Levi-Strauss and the Political: The Elementary Structures of Kinship and the Resolution of Relations between Indigenous People and Settler states/Levi-Strauss et le Politique: Les Structures Elementaires De la Parente Dans la Resolution Des Relations Entre Peuples Indigenes et Nations Colonisatrices
Asch, Michael, Journal of the Royal Anthropological Institute
Levi-Strauss's writings on kinship, as we are well aware, probe fundamental theoretical and analytic issues of vital interest to the study of society. Notwithstanding his own intellectual path in recent years and the vagaries of anthropological interest in the study of kinship, (1) the ideas he developed in his kinship studies continue to be considered in some detail by the scholarly community (e.g. Bataille 1991 ; Butler 2000; Carsten & Hugh-Jones 1995; Derrida 1974 ; Foucault 1990 ; Godelier 2004; Maybury-Lewis & Almagor 1989).
This article is intended to be one such reflection. It will give further consideration to Levi-Strauss's contribution to the study of the origins of society, primarily as it is explored in his monumental work on that topic, The elementary structures of kinship (1969 ). I am undertaking this reflection because I have found that a return to this theme in his work is valuable in two respects. First, Levi-Strauss addresses an enduring theme in Western political thought in an innovative and productive way. Second, he addresses a specific political concern with which I have been engaged for over thirty years, that of justly resolving political relations between Canada and the indigenous peoples who find themselves living within its borders. (2) In this regard, Levi-Strauss's version of the origins of society contrasts with more familiar ones in challenging fundamentally the legal doctrine of terra nullius which settler states (3) rely on to legitimate their acquisition of sovereignty and jurisdiction over indigenous peoples. At the same time, his version facilitates an understanding of the concept of 'Treaty' as developed in an important line in indigenous thought which, if adopted by settler states, would resolve this political relationship with social justice.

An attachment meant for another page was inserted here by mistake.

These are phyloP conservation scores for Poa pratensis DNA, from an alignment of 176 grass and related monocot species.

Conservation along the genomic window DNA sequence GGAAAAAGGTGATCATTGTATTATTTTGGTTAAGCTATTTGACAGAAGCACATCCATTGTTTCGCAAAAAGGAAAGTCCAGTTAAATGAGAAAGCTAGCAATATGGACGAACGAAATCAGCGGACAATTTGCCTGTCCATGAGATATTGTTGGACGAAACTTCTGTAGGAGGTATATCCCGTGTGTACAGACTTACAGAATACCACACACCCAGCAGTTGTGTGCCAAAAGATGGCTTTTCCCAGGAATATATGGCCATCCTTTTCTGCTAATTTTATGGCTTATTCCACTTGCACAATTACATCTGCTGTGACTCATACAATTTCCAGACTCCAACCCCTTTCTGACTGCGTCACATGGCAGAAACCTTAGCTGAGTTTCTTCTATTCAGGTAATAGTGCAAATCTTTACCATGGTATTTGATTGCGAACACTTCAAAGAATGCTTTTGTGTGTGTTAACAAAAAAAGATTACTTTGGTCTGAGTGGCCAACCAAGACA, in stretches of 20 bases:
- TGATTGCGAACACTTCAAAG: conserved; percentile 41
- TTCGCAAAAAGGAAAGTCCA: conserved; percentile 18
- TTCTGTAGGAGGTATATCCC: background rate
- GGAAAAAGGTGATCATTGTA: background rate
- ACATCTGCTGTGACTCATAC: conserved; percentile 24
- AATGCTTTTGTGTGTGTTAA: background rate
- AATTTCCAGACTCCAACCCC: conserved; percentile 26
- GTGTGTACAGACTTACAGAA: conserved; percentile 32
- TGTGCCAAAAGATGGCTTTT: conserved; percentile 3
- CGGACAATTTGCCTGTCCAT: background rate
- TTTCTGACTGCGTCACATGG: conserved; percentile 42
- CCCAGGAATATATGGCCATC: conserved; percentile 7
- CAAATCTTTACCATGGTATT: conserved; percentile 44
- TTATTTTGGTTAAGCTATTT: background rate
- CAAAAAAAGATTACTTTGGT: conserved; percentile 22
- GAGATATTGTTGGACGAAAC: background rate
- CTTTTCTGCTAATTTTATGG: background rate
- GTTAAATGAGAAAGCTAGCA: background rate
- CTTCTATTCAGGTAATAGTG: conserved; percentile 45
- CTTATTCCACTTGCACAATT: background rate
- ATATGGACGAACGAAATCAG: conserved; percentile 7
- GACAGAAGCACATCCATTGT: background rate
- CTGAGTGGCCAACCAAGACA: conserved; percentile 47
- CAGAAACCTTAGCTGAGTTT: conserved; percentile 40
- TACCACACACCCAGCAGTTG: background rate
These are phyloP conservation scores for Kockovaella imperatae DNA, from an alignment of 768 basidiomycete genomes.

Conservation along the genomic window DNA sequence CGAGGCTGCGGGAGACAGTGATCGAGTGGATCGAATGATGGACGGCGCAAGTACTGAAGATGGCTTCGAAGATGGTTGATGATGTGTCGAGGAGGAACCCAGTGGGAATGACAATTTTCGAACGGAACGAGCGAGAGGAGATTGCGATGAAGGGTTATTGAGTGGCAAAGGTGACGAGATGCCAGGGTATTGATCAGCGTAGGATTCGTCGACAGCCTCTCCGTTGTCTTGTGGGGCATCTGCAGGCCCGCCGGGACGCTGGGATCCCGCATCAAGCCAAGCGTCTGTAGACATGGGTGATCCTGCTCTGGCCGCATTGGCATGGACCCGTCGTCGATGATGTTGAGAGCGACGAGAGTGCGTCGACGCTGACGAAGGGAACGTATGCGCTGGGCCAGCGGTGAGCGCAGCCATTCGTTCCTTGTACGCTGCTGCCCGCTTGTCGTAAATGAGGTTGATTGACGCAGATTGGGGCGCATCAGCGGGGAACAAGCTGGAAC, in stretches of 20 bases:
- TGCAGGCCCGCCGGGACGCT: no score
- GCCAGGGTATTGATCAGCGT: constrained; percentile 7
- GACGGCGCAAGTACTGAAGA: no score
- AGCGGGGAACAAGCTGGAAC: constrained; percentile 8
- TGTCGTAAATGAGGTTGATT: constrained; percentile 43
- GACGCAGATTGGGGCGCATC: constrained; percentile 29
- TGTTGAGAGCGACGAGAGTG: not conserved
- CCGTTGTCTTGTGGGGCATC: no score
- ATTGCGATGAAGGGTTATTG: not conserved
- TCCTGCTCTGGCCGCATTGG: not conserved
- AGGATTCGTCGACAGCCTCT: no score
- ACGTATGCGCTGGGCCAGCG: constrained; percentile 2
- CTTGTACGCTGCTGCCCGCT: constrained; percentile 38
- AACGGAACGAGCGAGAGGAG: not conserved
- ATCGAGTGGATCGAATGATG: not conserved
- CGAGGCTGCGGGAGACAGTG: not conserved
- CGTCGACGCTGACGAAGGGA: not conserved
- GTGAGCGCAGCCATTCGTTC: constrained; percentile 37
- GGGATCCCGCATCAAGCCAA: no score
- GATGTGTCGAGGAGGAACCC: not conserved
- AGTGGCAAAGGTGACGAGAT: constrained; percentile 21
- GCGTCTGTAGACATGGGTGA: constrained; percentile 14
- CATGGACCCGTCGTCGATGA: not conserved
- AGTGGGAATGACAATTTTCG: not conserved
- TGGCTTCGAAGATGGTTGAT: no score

In essence, my argument is that Levi-Strauss's treatise on the origins of society advances the proposition that, for society to exist, it is necessary for Self and Other to join in a common project in which it is essential for both to respect and maintain each other's distinctiveness and autonomy.
In addressing Levi-Strauss's work on kinship I am returning to a theme that has provoked much disagreement and controversy. Two criticisms are of particular importance and deserve mention at the outset. The first, levelled principally by Derrida (1974 ), is that Levi-Strauss's treatise is merely a conventional version of the Enlightenment-inspired political thought in the tradition of Rousseau. The second is the objection raised by those scholars who are justifiably troubled with the obvious androcentrism of his argument and its concomitant dismissal of the agency of women and, therefore, their very humanity.
While I agree with Derrida that Levi-Strauss's argument exists within Western political thought, I will show that, contrary to his perspective, The elementary structures of kinship challenges conventional Enlightenment-inspired political discourse, including that in the tradition of Rousseau. I will also briefly raise the possibility that Levi-Strauss's argument has an affinity with the philosophical orientation of Martin Buber (1970 ) and Emmanuel Levinas. I concur with the second criticism and will, as I justify below, therefore replace the word 'women' with the phrase 'marriage partners' in this article.
To set the context for this article, I will review the two principal ways in which the parameters of original society are established in Enlightenment-inspired political thought and show how these are reflected in Levi-Strauss's writings.
Establishing original society in political and anthropological theory
Depiction of the 'origins of society' and characterization of the original form of society represent central foci in Enlightenment-inspired political thought. In this tradition there have been two dominant ways in which the character of these foci has been established. …